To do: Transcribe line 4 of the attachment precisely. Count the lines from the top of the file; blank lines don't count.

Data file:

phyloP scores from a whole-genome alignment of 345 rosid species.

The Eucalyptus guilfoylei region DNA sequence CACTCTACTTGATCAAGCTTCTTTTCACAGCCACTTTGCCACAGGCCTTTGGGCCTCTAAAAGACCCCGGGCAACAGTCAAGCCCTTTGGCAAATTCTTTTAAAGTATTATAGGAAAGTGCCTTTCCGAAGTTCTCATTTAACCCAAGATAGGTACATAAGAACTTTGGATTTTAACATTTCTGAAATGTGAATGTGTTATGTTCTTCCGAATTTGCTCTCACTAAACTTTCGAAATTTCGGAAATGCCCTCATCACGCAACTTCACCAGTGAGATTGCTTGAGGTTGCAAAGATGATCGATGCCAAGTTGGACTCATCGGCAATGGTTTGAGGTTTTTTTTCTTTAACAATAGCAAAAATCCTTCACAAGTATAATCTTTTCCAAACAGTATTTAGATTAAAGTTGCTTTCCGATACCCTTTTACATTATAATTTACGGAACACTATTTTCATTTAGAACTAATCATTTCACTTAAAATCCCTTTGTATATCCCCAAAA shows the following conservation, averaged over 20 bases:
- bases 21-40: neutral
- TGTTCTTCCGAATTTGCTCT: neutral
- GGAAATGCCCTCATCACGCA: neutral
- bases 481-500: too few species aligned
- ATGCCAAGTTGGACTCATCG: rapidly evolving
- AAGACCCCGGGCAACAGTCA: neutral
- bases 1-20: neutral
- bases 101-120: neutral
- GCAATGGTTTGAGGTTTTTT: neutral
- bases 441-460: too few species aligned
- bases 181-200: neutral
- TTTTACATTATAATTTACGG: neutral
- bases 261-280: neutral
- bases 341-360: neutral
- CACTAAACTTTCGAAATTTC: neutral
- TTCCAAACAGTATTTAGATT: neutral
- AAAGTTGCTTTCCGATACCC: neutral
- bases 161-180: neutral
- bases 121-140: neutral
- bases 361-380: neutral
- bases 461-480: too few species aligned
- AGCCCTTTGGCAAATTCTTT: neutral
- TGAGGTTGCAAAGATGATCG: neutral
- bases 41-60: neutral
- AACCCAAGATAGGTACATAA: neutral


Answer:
- TGTTCTTCCGAATTTGCTCT: neutral